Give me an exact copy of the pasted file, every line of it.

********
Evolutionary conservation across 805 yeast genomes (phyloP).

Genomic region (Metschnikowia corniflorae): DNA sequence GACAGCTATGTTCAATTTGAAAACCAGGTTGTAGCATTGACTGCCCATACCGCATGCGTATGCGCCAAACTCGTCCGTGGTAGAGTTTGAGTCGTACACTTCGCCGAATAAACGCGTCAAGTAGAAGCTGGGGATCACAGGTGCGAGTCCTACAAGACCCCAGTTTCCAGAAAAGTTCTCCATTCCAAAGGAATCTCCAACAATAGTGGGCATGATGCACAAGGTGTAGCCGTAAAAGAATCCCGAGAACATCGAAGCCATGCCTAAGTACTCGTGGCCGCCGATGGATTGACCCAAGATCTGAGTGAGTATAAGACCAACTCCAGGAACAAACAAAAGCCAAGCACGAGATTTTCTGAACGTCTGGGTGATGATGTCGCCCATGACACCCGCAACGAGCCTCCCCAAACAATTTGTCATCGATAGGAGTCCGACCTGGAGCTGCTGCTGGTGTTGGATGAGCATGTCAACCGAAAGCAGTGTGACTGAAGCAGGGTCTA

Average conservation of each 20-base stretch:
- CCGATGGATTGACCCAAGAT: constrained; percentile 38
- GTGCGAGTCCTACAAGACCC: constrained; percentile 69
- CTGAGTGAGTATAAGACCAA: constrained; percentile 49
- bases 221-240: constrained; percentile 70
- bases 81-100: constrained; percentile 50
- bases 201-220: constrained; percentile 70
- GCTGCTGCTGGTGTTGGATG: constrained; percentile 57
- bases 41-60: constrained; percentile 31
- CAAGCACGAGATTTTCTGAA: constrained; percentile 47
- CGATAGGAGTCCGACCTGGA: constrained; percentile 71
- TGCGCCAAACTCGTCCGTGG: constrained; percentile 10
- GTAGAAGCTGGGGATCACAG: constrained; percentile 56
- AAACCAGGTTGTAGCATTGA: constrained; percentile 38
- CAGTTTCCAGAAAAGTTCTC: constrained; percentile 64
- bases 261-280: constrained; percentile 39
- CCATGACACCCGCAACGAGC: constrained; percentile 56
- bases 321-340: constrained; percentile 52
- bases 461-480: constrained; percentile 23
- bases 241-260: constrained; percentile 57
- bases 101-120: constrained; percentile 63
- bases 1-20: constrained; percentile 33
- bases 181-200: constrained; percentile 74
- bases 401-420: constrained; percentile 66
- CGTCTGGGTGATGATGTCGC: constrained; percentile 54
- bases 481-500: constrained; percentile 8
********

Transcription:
Evolutionary conservation across 805 yeast genomes (phyloP).

Genomic region (Metschnikowia corniflorae): DNA sequence GACAGCTATGTTCAATTTGAAAACCAGGTTGTAGCATTGACTGCCCATACCGCATGCGTATGCGCCAAACTCGTCCGTGGTAGAGTTTGAGTCGTACACTTCGCCGAATAAACGCGTCAAGTAGAAGCTGGGGATCACAGGTGCGAGTCCTACAAGACCCCAGTTTCCAGAAAAGTTCTCCATTCCAAAGGAATCTCCAACAATAGTGGGCATGATGCACAAGGTGTAGCCGTAAAAGAATCCCGAGAACATCGAAGCCATGCCTAAGTACTCGTGGCCGCCGATGGATTGACCCAAGATCTGAGTGAGTATAAGACCAACTCCAGGAACAAACAAAAGCCAAGCACGAGATTTTCTGAACGTCTGGGTGATGATGTCGCCCATGACACCCGCAACGAGCCTCCCCAAACAATTTGTCATCGATAGGAGTCCGACCTGGAGCTGCTGCTGGTGTTGGATGAGCATGTCAACCGAAAGCAGTGTGACTGAAGCAGGGTCTA

Average conservation of each 20-base stretch:
- CCGATGGATTGACCCAAGAT: constrained; percentile 38
- GTGCGAGTCCTACAAGACCC: constrained; percentile 69
- CTGAGTGAGTATAAGACCAA: constrained; percentile 49
- bases 221-240: constrained; percentile 70
- bases 81-100: constrained; percentile 50
- bases 201-220: constrained; percentile 70
- GCTGCTGCTGGTGTTGGATG: constrained; percentile 57
- bases 41-60: constrained; percentile 31
- CAAGCACGAGATTTTCTGAA: constrained; percentile 47
- CGATAGGAGTCCGACCTGGA: constrained; percentile 71
- TGCGCCAAACTCGTCCGTGG: constrained; percentile 10
- GTAGAAGCTGGGGATCACAG: constrained; percentile 56
- AAACCAGGTTGTAGCATTGA: constrained; percentile 38
- CAGTTTCCAGAAAAGTTCTC: constrained; percentile 64
- bases 261-280: constrained; percentile 39
- CCATGACACCCGCAACGAGC: constrained; percentile 56
- bases 321-340: constrained; percentile 52
- bases 461-480: constrained; percentile 23
- bases 241-260: constrained; percentile 57
- bases 101-120: constrained; percentile 63
- bases 1-20: constrained; percentile 33
- bases 181-200: constrained; percentile 74
- bases 401-420: constrained; percentile 66
- CGTCTGGGTGATGATGTCGC: constrained; percentile 54
- bases 481-500: constrained; percentile 8